Power vacuum in Armenia: parliament dissolved
The Armenian parliament has failed to elect only candidate Nikol Pashinyan as the country’s prime minister today, which means that a snap parliamentary election will be called.
"No one voted for Pashinyan, no one voted against him, while 13 abstained from voting," TASS cited Parliament Speaker Ara Babloyan as saying.
Pashinyan resigned as Armenian prime minister on October 16. On October 24, the parliament failed to elect him to head the cabinet in the first round of election.
In accordance with the country’s Constitution, the parliament is dissolved after twice failing to elect a prime minister, and a snap election is called. Pashinyan has already said the election would take place on December 9.
The director of the Armenian branch of the CIS Institute, Alexander Markarov, speaking with Vestnik Kavkaza earlier, noted that "the party system that emerged during the last three electoral cycles ceased to exist, since the counterparties, which have became the de facto political majority, were a political minority until April of this year. The parties, of course, will fight for the parliament seats, some will receive 20-30% of the votes not given to Pashinyan’s party," he explained, stressing that about 70% of voters will vote for Pashinyan and his team.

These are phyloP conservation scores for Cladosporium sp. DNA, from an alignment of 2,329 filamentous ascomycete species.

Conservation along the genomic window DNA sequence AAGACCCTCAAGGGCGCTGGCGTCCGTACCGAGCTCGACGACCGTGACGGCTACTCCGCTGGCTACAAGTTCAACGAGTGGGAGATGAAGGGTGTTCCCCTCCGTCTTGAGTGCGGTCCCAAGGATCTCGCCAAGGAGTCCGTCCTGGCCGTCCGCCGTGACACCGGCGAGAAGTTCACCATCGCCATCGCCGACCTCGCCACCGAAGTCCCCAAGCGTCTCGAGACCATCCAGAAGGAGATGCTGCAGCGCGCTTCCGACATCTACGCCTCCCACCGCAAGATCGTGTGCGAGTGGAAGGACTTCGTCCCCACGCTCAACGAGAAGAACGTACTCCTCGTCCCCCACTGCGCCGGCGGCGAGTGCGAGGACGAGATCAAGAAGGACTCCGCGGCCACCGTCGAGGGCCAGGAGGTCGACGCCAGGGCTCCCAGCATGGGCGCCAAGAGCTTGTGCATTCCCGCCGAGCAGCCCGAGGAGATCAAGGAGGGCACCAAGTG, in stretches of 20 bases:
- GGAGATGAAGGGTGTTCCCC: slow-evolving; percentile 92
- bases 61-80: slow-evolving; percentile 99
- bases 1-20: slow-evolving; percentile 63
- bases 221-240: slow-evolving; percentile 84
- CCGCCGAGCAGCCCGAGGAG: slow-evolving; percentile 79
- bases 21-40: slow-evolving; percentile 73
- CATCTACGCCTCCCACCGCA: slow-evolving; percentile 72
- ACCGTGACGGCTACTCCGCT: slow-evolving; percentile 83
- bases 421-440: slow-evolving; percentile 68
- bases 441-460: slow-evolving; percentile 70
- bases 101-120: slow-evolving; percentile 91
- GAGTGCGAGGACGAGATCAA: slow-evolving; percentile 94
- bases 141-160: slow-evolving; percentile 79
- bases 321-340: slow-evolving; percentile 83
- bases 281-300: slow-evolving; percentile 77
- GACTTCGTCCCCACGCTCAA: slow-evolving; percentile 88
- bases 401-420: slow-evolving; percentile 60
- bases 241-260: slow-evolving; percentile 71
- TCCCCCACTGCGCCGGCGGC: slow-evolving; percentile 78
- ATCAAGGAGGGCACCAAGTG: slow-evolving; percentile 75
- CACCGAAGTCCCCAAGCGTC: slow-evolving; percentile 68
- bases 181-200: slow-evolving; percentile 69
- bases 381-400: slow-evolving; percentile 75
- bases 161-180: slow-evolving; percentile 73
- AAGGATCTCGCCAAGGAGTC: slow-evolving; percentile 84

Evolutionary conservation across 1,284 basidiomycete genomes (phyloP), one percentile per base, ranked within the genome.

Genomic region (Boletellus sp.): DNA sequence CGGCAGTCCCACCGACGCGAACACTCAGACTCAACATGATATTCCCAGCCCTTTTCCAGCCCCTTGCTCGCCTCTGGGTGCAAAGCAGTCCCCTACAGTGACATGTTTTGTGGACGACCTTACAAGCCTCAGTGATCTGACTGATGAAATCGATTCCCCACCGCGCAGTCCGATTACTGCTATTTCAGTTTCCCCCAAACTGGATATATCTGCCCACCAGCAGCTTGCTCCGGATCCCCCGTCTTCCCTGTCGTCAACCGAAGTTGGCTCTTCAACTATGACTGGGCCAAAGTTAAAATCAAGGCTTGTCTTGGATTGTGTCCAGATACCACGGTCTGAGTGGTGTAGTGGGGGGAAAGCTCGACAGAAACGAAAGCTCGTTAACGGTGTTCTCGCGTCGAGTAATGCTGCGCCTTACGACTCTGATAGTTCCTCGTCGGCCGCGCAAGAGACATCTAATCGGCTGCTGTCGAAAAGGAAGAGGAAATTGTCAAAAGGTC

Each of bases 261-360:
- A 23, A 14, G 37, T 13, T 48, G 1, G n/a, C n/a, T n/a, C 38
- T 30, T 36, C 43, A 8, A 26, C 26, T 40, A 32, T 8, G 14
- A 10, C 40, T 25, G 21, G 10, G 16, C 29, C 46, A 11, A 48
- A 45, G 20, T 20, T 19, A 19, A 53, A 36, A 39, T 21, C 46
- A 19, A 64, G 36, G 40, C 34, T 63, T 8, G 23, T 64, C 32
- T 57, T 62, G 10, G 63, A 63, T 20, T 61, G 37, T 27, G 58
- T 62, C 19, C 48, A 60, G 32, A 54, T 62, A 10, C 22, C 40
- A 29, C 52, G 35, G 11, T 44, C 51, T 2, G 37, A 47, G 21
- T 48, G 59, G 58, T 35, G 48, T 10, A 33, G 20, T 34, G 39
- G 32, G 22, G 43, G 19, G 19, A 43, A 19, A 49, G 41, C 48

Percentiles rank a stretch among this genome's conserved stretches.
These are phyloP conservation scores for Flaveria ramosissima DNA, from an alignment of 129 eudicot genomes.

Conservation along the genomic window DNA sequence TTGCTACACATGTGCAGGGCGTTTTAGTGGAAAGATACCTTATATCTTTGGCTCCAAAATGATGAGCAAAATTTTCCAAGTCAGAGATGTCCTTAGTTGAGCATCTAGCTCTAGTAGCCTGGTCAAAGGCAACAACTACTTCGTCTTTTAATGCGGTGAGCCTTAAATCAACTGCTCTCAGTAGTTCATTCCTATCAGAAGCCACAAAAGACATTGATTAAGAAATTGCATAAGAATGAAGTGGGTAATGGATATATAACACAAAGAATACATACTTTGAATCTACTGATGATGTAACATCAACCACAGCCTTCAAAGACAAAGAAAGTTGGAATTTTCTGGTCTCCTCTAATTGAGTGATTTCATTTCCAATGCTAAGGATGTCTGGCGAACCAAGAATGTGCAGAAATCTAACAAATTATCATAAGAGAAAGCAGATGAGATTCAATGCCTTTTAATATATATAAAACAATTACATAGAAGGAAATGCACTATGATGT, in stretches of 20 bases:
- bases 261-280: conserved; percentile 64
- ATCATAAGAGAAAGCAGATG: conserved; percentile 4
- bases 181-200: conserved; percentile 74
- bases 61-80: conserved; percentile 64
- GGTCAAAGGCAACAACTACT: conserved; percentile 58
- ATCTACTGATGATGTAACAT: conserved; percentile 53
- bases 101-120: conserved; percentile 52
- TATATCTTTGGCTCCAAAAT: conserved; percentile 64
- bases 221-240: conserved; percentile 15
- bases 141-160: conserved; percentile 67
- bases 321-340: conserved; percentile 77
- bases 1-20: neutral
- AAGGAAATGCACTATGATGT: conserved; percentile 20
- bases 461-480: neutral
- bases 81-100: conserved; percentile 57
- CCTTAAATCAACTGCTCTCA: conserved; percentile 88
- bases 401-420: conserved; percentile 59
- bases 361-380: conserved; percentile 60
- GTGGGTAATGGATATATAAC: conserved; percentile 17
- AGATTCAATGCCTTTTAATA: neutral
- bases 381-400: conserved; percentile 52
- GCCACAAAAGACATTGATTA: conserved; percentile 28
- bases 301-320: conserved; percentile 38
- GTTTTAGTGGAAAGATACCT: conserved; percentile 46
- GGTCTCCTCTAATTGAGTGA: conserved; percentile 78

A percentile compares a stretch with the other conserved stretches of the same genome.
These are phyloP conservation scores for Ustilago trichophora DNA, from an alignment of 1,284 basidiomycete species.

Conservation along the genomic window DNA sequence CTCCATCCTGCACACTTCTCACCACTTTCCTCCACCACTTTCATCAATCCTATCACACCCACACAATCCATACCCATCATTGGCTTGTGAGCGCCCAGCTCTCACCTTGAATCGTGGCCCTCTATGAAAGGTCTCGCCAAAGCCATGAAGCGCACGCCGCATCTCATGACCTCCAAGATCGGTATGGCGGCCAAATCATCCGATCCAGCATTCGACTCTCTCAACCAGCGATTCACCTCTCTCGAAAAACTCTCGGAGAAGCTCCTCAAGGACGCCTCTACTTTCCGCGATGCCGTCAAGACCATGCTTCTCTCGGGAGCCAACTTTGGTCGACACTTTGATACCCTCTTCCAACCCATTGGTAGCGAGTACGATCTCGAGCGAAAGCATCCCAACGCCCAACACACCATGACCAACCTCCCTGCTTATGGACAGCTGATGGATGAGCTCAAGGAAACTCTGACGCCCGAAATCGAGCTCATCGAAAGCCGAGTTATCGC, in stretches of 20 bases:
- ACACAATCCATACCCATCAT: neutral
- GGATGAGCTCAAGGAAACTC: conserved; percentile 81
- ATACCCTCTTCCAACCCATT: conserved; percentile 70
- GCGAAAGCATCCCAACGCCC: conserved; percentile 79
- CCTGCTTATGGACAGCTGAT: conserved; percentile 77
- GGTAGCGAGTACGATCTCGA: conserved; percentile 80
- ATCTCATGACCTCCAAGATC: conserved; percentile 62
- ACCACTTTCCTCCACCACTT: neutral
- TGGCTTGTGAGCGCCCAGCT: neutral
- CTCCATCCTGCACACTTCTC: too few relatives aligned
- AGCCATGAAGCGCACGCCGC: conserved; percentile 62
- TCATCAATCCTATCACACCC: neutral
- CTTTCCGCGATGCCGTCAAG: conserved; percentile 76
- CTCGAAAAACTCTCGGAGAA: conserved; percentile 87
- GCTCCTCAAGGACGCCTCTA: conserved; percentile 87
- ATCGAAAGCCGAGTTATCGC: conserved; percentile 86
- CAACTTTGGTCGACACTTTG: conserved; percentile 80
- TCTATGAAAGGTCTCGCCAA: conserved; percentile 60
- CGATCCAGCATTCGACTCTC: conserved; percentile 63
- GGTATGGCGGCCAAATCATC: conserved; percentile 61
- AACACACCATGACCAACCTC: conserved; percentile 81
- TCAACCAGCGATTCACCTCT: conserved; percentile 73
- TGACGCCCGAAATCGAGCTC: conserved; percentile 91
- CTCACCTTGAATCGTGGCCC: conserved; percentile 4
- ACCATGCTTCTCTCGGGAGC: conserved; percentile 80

"As a result, if earlier Pashinyan fought for the title of the main opposition force to other parties, now other parties will fight for the title of the main opposition force to Pashinyan. It is an interesting question who will it be, because Gagik Tsarukyan, the leader of the Prosperous Armenia party, signed a memorandum of cooperation with Pashinyan. ARF Dashnaktsutyun should understand how it will position itself in these elections. The republicans have very ghostly chances of overcoming the 5% barrier (or 7% if they form some block)," Alexander Markarov said.
“Today we have a strong leader and the absence of strong political parties as elements of the political system. If we are talking about democracy, then it presupposes the existence of a strong, workable and constructive opposition. For now, we see that the political field is monopolized - but monopolization does not lead to anything good," the director of the Armenian branch of the CIS Institute concluded.